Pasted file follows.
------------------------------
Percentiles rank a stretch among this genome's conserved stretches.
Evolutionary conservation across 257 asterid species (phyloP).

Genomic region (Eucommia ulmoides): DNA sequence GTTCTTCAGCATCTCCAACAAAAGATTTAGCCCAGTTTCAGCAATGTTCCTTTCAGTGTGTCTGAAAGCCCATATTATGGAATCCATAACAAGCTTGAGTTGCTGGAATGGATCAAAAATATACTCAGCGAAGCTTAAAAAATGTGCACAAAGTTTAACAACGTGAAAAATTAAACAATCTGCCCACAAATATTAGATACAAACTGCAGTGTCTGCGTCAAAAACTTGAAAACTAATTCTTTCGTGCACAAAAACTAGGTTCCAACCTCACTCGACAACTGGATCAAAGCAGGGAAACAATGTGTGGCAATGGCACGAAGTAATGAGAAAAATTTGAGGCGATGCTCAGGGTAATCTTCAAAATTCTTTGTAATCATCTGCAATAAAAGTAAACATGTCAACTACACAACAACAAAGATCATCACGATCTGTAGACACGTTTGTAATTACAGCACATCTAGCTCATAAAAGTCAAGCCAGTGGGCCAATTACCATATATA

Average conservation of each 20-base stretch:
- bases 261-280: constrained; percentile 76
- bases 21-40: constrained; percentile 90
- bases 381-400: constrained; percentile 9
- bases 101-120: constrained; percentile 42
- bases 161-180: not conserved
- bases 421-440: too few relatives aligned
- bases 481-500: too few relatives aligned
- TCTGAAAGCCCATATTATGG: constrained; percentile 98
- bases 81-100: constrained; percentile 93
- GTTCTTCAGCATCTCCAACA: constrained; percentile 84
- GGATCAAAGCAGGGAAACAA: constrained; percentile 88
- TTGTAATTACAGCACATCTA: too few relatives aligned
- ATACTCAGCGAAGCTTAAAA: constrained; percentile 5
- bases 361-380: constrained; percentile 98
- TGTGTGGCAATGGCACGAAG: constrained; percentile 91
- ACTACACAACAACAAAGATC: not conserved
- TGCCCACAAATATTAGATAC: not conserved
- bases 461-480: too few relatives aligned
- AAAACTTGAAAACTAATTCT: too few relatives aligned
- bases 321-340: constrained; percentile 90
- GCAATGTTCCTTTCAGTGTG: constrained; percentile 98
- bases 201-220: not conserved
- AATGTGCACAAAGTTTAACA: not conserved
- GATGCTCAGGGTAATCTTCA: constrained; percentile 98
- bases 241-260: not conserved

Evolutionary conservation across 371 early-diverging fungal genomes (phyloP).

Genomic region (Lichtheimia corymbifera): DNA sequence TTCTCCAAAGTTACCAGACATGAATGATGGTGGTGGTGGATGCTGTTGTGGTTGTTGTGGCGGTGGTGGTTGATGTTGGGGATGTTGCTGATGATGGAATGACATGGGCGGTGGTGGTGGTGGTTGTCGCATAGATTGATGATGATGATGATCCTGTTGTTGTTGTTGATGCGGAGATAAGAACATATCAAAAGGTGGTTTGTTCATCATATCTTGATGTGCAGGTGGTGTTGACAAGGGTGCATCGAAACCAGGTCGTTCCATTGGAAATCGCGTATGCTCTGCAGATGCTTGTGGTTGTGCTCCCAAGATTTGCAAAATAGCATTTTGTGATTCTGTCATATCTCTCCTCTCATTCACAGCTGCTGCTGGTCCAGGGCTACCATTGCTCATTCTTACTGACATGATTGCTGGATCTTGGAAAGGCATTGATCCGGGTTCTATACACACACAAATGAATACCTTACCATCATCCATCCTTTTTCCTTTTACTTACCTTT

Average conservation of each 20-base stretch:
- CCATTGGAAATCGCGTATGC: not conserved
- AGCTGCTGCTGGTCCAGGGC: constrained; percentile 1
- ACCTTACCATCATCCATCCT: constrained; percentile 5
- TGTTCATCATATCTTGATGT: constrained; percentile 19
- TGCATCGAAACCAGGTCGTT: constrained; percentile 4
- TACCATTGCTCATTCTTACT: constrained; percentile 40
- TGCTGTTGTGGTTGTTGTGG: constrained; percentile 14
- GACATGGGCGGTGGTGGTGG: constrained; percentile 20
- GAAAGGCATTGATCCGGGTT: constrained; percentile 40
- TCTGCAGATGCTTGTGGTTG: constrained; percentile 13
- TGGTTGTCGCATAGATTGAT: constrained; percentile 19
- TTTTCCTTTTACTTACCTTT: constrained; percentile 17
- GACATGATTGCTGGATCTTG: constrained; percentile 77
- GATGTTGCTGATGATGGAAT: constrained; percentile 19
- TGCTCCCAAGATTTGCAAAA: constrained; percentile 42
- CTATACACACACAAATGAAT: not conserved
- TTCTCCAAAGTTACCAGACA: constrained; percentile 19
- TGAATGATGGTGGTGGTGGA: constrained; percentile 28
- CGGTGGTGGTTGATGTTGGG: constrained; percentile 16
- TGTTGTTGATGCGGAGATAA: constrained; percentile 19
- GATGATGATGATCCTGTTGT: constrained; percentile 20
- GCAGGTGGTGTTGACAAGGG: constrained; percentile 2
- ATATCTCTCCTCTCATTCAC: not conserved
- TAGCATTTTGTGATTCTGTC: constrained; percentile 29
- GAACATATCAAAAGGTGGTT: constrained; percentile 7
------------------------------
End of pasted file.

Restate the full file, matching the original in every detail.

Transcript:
Percentiles rank a stretch among this genome's conserved stretches.
Evolutionary conservation across 257 asterid species (phyloP).

Genomic region (Eucommia ulmoides): DNA sequence GTTCTTCAGCATCTCCAACAAAAGATTTAGCCCAGTTTCAGCAATGTTCCTTTCAGTGTGTCTGAAAGCCCATATTATGGAATCCATAACAAGCTTGAGTTGCTGGAATGGATCAAAAATATACTCAGCGAAGCTTAAAAAATGTGCACAAAGTTTAACAACGTGAAAAATTAAACAATCTGCCCACAAATATTAGATACAAACTGCAGTGTCTGCGTCAAAAACTTGAAAACTAATTCTTTCGTGCACAAAAACTAGGTTCCAACCTCACTCGACAACTGGATCAAAGCAGGGAAACAATGTGTGGCAATGGCACGAAGTAATGAGAAAAATTTGAGGCGATGCTCAGGGTAATCTTCAAAATTCTTTGTAATCATCTGCAATAAAAGTAAACATGTCAACTACACAACAACAAAGATCATCACGATCTGTAGACACGTTTGTAATTACAGCACATCTAGCTCATAAAAGTCAAGCCAGTGGGCCAATTACCATATATA

Average conservation of each 20-base stretch:
- bases 261-280: constrained; percentile 76
- bases 21-40: constrained; percentile 90
- bases 381-400: constrained; percentile 9
- bases 101-120: constrained; percentile 42
- bases 161-180: not conserved
- bases 421-440: too few relatives aligned
- bases 481-500: too few relatives aligned
- TCTGAAAGCCCATATTATGG: constrained; percentile 98
- bases 81-100: constrained; percentile 93
- GTTCTTCAGCATCTCCAACA: constrained; percentile 84
- GGATCAAAGCAGGGAAACAA: constrained; percentile 88
- TTGTAATTACAGCACATCTA: too few relatives aligned
- ATACTCAGCGAAGCTTAAAA: constrained; percentile 5
- bases 361-380: constrained; percentile 98
- TGTGTGGCAATGGCACGAAG: constrained; percentile 91
- ACTACACAACAACAAAGATC: not conserved
- TGCCCACAAATATTAGATAC: not conserved
- bases 461-480: too few relatives aligned
- AAAACTTGAAAACTAATTCT: too few relatives aligned
- bases 321-340: constrained; percentile 90
- GCAATGTTCCTTTCAGTGTG: constrained; percentile 98
- bases 201-220: not conserved
- AATGTGCACAAAGTTTAACA: not conserved
- GATGCTCAGGGTAATCTTCA: constrained; percentile 98
- bases 241-260: not conserved

Evolutionary conservation across 371 early-diverging fungal genomes (phyloP).

Genomic region (Lichtheimia corymbifera): DNA sequence TTCTCCAAAGTTACCAGACATGAATGATGGTGGTGGTGGATGCTGTTGTGGTTGTTGTGGCGGTGGTGGTTGATGTTGGGGATGTTGCTGATGATGGAATGACATGGGCGGTGGTGGTGGTGGTTGTCGCATAGATTGATGATGATGATGATCCTGTTGTTGTTGTTGATGCGGAGATAAGAACATATCAAAAGGTGGTTTGTTCATCATATCTTGATGTGCAGGTGGTGTTGACAAGGGTGCATCGAAACCAGGTCGTTCCATTGGAAATCGCGTATGCTCTGCAGATGCTTGTGGTTGTGCTCCCAAGATTTGCAAAATAGCATTTTGTGATTCTGTCATATCTCTCCTCTCATTCACAGCTGCTGCTGGTCCAGGGCTACCATTGCTCATTCTTACTGACATGATTGCTGGATCTTGGAAAGGCATTGATCCGGGTTCTATACACACACAAATGAATACCTTACCATCATCCATCCTTTTTCCTTTTACTTACCTTT

Average conservation of each 20-base stretch:
- CCATTGGAAATCGCGTATGC: not conserved
- AGCTGCTGCTGGTCCAGGGC: constrained; percentile 1
- ACCTTACCATCATCCATCCT: constrained; percentile 5
- TGTTCATCATATCTTGATGT: constrained; percentile 19
- TGCATCGAAACCAGGTCGTT: constrained; percentile 4
- TACCATTGCTCATTCTTACT: constrained; percentile 40
- TGCTGTTGTGGTTGTTGTGG: constrained; percentile 14
- GACATGGGCGGTGGTGGTGG: constrained; percentile 20
- GAAAGGCATTGATCCGGGTT: constrained; percentile 40
- TCTGCAGATGCTTGTGGTTG: constrained; percentile 13
- TGGTTGTCGCATAGATTGAT: constrained; percentile 19
- TTTTCCTTTTACTTACCTTT: constrained; percentile 17
- GACATGATTGCTGGATCTTG: constrained; percentile 77
- GATGTTGCTGATGATGGAAT: constrained; percentile 19
- TGCTCCCAAGATTTGCAAAA: constrained; percentile 42
- CTATACACACACAAATGAAT: not conserved
- TTCTCCAAAGTTACCAGACA: constrained; percentile 19
- TGAATGATGGTGGTGGTGGA: constrained; percentile 28
- CGGTGGTGGTTGATGTTGGG: constrained; percentile 16
- TGTTGTTGATGCGGAGATAA: constrained; percentile 19
- GATGATGATGATCCTGTTGT: constrained; percentile 20
- GCAGGTGGTGTTGACAAGGG: constrained; percentile 2
- ATATCTCTCCTCTCATTCAC: not conserved
- TAGCATTTTGTGATTCTGTC: constrained; percentile 29
- GAACATATCAAAAGGTGGTT: constrained; percentile 7